But she said she seriously began considering running for City Council last year while serving on the city’s Marine Advisory Board. It felt like resident input was an afterthought, she said, like how city staff selected the engineering firm to design the $18 million renovation of the Clearwater Beach marina without input on the firms from all advisory board members.

As a council member, Douglas said she would push the city to offer more incentives to developers to build affordable housing. She said she would serve as a relatable figure to constituents while advocating for these policies, noting the rent that she and her partner pay increased from $1,450 to $1,640 during the pandemic.

In 2017, Capitol One Bank won a $2,700 judgement against Douglas for an unpaid credit card, a case that is still open, according to court records. Douglas said it was a card she opened years ago for food and gas, where interest became unmanageable.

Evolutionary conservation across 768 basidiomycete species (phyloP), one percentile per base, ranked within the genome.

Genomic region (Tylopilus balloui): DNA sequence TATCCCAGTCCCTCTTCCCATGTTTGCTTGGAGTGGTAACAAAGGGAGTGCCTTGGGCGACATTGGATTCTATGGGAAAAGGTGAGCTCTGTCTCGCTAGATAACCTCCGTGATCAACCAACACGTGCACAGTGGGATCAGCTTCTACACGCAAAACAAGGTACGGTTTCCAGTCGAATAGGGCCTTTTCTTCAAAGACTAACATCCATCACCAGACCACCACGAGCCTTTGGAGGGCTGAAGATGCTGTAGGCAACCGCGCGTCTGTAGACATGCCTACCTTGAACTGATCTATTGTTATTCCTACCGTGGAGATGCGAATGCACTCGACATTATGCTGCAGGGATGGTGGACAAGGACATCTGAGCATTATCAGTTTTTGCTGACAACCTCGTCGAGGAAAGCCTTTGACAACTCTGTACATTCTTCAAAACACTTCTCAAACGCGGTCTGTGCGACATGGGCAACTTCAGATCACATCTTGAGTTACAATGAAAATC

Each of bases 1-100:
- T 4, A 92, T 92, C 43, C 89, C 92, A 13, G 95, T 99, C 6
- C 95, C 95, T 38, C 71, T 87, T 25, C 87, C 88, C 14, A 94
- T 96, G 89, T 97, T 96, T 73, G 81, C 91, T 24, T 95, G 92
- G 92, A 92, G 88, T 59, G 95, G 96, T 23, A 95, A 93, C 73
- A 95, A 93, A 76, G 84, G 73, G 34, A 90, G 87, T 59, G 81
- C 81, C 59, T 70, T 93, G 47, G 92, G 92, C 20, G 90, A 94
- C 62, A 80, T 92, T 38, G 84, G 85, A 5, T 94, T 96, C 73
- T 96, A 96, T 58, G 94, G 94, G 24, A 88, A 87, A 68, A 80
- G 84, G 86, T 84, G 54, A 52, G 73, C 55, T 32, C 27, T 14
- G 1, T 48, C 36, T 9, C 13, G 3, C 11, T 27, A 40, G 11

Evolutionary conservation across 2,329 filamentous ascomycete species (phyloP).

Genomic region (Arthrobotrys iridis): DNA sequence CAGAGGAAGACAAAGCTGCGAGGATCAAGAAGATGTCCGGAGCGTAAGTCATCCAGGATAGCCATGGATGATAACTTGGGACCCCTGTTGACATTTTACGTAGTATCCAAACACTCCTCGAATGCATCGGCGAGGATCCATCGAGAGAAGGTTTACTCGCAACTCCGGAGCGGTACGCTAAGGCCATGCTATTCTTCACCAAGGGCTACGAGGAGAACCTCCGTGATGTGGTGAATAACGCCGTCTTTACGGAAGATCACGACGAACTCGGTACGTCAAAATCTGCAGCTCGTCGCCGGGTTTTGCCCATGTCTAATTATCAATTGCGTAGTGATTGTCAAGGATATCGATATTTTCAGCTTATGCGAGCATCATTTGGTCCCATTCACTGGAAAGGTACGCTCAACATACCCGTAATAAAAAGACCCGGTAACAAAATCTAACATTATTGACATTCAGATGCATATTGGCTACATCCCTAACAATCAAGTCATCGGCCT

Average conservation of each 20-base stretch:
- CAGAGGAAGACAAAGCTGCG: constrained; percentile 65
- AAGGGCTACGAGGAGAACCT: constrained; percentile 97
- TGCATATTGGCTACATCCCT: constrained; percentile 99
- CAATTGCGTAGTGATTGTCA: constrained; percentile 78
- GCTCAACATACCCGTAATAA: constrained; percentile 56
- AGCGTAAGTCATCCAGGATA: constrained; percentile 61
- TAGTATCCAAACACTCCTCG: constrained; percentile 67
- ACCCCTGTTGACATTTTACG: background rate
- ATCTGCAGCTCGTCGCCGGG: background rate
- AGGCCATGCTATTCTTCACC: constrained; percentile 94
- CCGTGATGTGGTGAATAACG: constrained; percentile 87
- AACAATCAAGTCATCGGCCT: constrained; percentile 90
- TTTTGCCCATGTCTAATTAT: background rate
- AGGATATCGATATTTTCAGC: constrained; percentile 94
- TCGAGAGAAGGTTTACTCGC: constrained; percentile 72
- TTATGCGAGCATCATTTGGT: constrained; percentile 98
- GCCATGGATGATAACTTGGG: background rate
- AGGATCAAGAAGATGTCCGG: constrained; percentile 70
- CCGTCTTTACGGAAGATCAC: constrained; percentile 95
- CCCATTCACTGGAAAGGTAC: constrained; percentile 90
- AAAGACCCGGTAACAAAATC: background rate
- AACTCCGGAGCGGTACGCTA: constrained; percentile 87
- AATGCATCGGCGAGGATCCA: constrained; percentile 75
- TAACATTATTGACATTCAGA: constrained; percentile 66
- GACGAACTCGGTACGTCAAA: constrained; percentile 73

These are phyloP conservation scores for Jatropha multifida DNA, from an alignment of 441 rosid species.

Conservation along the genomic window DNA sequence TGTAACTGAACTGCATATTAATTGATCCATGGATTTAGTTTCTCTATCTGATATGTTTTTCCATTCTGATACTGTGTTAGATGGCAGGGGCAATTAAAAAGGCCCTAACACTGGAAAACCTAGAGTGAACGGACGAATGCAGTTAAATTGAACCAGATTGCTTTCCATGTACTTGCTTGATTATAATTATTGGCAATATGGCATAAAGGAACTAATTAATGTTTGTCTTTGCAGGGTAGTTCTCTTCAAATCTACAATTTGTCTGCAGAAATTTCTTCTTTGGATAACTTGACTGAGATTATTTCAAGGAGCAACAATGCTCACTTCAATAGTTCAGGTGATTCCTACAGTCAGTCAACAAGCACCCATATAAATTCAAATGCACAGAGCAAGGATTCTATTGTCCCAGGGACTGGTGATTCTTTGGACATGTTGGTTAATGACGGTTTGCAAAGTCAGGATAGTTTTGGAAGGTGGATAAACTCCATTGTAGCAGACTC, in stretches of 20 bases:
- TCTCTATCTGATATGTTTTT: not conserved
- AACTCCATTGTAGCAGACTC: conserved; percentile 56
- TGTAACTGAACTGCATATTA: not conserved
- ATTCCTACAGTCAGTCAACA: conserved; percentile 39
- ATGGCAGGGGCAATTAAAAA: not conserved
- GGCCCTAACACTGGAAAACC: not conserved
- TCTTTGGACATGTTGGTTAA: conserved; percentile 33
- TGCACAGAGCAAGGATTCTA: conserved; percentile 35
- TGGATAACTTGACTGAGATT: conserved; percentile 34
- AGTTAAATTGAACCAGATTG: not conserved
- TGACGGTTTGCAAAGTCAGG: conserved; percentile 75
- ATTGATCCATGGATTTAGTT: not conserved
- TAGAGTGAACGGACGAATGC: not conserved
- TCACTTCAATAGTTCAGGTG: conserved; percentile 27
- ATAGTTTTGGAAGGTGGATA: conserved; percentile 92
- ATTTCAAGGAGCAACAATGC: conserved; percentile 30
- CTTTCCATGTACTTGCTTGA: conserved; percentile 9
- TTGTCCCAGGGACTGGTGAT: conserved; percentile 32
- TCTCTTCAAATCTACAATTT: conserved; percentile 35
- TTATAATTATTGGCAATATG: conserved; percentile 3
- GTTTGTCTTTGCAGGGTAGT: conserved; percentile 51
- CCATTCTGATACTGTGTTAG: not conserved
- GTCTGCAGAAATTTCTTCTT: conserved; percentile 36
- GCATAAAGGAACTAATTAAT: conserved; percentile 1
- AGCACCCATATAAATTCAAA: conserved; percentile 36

“I know what it feels like to live on the edge of poverty,” she said.

Douglas said she wants to enact city code changes to further protect residents from intrusive development, like requiring the city to provide neighbors more advanced notice before voting on developments.

Regarding climate change and sea level rise, Douglas said the city should be more proactive in enhancing seawalls and pushing a bike share program to encourage residents to bike to work. She supports a contract with Cenergistic to reduce the city’s energy consumption, an agreement the council tabled in December for more study.

“What’s really important is that the community needs to feel like they have someone on their side that is going to listen to them and is going to advocate for them,” Douglas said.